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Mookaite Properties Facts and Photos

rough mookaite jasper stone

Mookaite Correctly Known as Windalia Radiolarite

Mookaite is a colourful variety of jasper found only in Western Australia.  Used as a decorative material and for its metaphysical properties, most stones take on a high polish.

Mookaite is made up predominantly of the microscopic remains of minute aquatic organisms called radiolaria.  The stone's scientific name is windalia radiolarite.

The radiolaria measured 0.1 to 0.2 millimetres and produced intricate mineral skeletons.  As ancient oceans receded they gradually died out and their skeletal remains slowly transformed into sedimentary rock.

Although many varieties of radiolarite can be found around the world, windalia can only be found in one location in Australia.

Named After Mooka Creek

The name mookaite originates from the area where this variety of jasper is found.  The name has never been officially registered.  According to locals it comes from the aboriginal word 'mooka' meaning 'running water'.

The mookaite deposit is located on private land in Mooka Creek on Mooka Station.  This area is located on the west side of the remote Kennedy Range National Park.  Mookaite has not been found anywhere else in the world.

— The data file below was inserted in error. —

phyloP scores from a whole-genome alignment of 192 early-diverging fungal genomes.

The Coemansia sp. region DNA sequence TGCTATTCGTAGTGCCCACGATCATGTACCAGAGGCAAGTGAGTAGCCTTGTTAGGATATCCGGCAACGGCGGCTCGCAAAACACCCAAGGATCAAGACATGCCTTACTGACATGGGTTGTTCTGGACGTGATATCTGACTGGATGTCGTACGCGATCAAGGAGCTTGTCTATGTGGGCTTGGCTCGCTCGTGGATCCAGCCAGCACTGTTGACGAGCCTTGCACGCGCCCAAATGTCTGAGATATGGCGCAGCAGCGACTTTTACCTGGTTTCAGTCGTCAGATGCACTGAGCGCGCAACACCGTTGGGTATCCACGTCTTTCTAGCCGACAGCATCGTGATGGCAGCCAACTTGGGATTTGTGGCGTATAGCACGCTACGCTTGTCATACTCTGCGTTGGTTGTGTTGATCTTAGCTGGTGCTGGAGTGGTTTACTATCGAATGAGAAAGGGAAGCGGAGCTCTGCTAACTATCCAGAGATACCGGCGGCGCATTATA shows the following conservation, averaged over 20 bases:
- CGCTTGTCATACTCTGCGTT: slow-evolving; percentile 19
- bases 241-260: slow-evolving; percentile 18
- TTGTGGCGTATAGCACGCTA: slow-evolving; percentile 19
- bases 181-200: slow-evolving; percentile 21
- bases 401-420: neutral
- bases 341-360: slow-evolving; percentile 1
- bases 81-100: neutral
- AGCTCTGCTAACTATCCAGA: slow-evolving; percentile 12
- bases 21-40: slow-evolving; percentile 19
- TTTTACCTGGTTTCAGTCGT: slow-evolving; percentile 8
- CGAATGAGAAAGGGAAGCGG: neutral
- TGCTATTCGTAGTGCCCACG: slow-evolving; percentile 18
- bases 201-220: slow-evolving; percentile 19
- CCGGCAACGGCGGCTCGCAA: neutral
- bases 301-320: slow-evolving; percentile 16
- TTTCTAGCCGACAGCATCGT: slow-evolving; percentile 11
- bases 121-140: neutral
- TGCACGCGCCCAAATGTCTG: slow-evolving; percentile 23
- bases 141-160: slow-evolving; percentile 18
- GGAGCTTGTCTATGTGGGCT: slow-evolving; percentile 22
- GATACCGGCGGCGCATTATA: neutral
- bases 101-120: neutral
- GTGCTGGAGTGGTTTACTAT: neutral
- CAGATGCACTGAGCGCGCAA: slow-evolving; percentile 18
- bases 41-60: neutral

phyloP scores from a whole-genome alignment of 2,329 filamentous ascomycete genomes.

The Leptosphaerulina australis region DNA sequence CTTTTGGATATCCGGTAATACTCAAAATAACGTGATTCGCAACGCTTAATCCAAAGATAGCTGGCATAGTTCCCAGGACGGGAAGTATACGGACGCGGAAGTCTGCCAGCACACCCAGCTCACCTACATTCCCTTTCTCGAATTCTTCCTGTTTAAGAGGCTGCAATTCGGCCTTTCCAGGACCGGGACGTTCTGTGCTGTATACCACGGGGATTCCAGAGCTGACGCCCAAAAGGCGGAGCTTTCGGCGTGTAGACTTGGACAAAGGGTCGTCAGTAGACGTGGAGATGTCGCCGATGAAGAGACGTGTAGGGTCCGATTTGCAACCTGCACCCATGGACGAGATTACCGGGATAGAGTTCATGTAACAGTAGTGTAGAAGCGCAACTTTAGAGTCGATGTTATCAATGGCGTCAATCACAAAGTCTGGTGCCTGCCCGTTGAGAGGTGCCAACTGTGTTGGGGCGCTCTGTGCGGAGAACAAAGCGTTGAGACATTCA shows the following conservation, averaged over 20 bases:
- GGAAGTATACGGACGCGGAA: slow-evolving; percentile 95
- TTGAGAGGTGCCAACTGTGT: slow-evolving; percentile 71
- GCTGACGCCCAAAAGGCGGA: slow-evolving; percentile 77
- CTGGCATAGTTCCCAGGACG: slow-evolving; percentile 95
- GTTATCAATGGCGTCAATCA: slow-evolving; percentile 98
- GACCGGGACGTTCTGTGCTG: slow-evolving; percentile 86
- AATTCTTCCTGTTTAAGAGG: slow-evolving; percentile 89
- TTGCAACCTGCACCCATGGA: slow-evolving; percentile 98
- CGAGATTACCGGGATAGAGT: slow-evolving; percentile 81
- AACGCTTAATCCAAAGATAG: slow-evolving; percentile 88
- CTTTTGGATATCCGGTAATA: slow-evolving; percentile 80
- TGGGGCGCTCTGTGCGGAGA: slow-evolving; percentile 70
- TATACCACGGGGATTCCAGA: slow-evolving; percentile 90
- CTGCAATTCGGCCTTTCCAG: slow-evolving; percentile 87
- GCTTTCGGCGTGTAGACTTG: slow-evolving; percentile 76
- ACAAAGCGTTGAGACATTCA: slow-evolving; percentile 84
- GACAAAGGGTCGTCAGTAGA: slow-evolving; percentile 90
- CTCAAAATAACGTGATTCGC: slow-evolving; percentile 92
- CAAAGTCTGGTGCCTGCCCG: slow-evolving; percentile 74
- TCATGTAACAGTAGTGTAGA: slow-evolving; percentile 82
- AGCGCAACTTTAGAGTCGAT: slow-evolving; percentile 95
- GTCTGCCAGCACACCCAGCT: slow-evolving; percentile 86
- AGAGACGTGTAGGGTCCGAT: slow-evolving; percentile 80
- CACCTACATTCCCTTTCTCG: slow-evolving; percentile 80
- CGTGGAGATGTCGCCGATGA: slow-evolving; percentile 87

Although often pronounced 'mookite', the correct pronunciation is 'mooka~ite'.  This is because it was named after 'Mooka' Creek.  Rocks and minerals that have been named after people or locations are often given the suffix 'ite'.

The mineral sugilite was named after Professor Kenichi Sugi.  Haematite comes from 'haema' the Greek word for blood.  Sodalite was named because of its high sodium content and labradorite is named after the coast of Labrador in Canada.

My personal favourite is Englishite
which just like mooka~ite should be pronounced English~ite but rarely is. 

Many articles online refer to mookaite by different names all of which strangely, are very similar.  These include mookalite, mook, mookerite and mook jasper.mookaite tumbled stones 2Although frequently referred to as a mineral mookaite is in fact a rock.  This is because like most varieties of jasper, it's made up of several different minerals and substances.

Colours are caused primarily by the presence of iron and manganese.  Along with precious opal mookaite is one of Australia's best known gemstones.

On Mohs scale of mineral hardness mookaite grades 6 to 7.  Although a relatively hard stone it's also brittle so will break or fracture quite easily.

The hardness of rocks and minerals is often confused for toughness but these two characteristics are not the same.  Hardness relates a stone's resistance to scratching.  Toughness (correctly known as tenacity) is the way it reacts to stress meaning how easily it breaks, cracks or bends.

Article Photos

The mookaite in the photo at the top of our page is courtesy of James St John. The tumbled stones are from our collection. Both photos are clickable. The first redirects to a collection of non-compressed mookaite images.

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